TED Talks: Tying your shoes wrong

I was watching some TED Talks yesterday, and I found one claiming that most of us tie our shoes wrong.

Hmm... Well, why not try it? To have a control group, I tied one shoe the familiar way and one the improved way. What happened?

1) The new way was definitely tricky: my muscle memory fought going around the laces the "wrong" way.

2) The experiment with tugging on the shoe laces to differentiate the strong knot from the weak knot did not work for me the way it did for him at all. Both loops stayed pretty much right where they were in either case.

3) After a few hours, one of my shoes was untied. It was the one with the improved knot.

I also note the speaker ignored an important point on path dependence, made, for instance, by Liebowitz and Margolis: The historically chosen way of doing things can't be judged inferior nearly because another way offer slightly greater efficiency. The gain in efficiency has to pay for the cost of switching. And switching here so we have some costs.

Conclusion: I think I will invest my time elsewhere.

3 comments:

  1. The gain in efficiency has to pay for the cost of switching.

    Not just that -- it would also need to make up for whatever silent benefits it was providing due to its coupling to other phenomena (in this case, perhaps protection against knot slippage) i.e. the "Chesterton Fence" effects.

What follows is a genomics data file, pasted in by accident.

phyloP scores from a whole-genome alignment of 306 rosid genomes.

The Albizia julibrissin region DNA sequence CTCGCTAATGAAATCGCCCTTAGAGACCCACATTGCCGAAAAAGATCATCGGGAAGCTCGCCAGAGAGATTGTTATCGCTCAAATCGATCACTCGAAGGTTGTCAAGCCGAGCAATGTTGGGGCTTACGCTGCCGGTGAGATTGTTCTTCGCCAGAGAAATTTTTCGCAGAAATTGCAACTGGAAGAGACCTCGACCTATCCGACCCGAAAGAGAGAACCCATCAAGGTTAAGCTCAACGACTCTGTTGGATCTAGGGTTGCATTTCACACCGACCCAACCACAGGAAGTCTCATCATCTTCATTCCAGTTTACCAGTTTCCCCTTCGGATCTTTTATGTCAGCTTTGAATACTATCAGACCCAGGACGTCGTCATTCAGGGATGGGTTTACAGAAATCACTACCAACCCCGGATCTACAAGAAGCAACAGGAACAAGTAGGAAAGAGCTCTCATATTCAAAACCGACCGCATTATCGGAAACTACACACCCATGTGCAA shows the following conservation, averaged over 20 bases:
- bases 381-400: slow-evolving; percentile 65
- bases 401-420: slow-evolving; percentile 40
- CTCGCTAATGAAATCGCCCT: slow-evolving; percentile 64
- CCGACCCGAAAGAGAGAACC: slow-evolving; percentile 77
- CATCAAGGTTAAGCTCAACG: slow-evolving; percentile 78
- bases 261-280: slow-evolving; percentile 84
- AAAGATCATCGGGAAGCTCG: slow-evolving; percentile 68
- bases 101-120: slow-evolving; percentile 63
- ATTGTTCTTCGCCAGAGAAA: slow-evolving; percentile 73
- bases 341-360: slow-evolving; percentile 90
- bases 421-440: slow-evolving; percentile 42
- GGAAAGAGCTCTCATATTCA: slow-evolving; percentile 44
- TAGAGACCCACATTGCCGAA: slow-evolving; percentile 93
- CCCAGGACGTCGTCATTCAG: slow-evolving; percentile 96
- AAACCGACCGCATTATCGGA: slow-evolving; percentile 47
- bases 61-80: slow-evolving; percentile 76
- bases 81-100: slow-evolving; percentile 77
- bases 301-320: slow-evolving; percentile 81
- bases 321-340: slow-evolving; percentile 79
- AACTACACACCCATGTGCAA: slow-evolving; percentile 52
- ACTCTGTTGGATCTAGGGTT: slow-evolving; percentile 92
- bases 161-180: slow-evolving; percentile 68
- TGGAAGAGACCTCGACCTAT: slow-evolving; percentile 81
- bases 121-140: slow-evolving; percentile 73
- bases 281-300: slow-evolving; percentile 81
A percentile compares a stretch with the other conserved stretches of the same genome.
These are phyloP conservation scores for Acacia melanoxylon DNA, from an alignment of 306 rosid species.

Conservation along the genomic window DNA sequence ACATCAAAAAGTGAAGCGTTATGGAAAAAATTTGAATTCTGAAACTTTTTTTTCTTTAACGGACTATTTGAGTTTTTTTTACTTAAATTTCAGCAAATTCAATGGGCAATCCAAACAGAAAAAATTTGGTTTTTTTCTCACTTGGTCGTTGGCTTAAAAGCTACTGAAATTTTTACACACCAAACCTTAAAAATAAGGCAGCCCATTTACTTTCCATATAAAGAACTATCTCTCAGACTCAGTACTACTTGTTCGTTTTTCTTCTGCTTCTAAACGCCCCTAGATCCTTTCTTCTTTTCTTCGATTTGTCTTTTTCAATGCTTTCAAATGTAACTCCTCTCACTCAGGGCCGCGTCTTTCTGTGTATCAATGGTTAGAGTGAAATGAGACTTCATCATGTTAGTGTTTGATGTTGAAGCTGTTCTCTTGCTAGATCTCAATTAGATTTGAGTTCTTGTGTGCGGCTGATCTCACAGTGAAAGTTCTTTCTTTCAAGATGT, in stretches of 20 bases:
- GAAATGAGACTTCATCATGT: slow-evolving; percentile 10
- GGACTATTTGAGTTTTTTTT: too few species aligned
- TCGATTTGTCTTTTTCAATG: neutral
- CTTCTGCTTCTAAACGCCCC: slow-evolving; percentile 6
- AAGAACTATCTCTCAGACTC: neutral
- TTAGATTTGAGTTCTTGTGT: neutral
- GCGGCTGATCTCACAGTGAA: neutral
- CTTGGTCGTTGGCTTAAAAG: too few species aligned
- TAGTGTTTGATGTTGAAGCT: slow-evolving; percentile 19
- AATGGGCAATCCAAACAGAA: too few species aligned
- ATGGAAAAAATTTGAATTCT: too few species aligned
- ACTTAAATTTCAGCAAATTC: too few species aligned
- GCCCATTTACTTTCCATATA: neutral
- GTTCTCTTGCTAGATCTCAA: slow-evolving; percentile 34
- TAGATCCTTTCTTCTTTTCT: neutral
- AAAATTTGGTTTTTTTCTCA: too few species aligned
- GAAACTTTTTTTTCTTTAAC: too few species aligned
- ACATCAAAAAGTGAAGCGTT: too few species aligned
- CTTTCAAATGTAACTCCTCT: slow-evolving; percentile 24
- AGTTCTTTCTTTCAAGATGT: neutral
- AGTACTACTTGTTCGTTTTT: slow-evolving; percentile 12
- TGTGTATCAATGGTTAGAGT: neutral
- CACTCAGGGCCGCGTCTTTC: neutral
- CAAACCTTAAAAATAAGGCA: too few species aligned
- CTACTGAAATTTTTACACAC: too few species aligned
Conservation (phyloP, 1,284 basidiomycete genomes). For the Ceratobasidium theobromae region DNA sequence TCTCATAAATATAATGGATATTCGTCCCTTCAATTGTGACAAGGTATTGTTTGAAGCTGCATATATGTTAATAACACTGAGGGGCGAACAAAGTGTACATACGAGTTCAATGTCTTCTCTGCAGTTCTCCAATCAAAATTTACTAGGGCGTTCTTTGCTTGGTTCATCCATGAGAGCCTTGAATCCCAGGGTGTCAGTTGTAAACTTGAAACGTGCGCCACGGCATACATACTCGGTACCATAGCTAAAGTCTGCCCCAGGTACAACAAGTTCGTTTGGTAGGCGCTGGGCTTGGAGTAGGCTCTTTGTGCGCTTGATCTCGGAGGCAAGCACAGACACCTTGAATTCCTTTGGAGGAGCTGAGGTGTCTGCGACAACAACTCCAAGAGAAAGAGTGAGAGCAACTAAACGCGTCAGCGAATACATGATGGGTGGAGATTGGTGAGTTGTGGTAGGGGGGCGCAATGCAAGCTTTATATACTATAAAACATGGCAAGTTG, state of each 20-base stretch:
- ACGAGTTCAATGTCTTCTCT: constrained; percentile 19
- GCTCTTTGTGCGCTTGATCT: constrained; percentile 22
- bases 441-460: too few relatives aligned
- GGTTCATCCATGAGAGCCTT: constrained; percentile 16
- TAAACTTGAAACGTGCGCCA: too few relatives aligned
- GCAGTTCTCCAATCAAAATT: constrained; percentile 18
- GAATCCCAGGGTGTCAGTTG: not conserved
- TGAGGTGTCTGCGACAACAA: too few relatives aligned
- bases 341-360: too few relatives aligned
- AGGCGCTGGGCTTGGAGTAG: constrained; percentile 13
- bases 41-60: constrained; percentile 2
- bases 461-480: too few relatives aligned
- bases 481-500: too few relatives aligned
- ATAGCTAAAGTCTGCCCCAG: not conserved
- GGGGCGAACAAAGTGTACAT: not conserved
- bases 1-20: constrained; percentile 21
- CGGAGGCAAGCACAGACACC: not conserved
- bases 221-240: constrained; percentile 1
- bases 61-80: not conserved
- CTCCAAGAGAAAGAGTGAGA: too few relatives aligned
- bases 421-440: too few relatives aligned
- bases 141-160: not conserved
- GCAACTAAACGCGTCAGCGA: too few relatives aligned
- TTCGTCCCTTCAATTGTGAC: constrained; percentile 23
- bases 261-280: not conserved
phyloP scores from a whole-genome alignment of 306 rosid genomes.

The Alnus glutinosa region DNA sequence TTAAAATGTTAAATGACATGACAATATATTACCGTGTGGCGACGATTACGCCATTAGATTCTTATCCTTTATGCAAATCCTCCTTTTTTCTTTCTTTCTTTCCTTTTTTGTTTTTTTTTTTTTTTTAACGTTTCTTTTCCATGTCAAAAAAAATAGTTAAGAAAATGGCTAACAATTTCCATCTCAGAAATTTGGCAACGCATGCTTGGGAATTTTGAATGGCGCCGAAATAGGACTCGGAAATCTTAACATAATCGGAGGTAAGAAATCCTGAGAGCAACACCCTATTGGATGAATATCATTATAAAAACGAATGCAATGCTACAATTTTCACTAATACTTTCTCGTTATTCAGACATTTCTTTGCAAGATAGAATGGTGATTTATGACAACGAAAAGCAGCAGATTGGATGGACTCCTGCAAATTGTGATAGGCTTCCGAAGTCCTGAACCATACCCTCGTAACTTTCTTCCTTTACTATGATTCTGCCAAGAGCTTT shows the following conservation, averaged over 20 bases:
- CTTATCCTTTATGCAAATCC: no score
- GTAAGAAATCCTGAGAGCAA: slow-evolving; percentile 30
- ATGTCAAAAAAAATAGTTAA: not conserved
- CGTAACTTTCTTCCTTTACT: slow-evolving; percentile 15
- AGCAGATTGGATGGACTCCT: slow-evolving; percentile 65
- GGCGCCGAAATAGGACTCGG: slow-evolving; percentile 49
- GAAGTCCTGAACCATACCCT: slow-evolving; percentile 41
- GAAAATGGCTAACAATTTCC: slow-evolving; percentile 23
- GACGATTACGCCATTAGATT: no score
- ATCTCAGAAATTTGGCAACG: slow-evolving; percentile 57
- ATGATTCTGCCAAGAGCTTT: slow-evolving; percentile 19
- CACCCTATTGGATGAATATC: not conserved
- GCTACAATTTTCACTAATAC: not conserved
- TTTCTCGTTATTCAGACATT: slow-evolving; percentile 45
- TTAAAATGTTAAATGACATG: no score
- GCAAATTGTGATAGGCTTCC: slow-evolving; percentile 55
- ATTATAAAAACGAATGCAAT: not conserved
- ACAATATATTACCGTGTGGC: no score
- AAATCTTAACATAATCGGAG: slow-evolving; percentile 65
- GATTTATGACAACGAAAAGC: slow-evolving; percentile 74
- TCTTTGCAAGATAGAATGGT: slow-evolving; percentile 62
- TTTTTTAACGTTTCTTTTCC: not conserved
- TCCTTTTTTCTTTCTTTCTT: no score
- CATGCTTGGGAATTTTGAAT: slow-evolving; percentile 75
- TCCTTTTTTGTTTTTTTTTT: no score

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  2. I made the switch a few years ago. I've been happy with the (modest) benefits relative to the (fairly minor) switching costs, but my analysis is also probably tainted by confirmation bias.

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  3. The funny part of that video was was that he is tying that knot the hard way. The "improved" knot works because of the relative geometry of the underlying overhand knot and the tied loops. So, if you just tie the first overhand knot the other way you can do the rest the way you normally would. The result will be upside down from what he has but should have the claimed superior tightening qualities.

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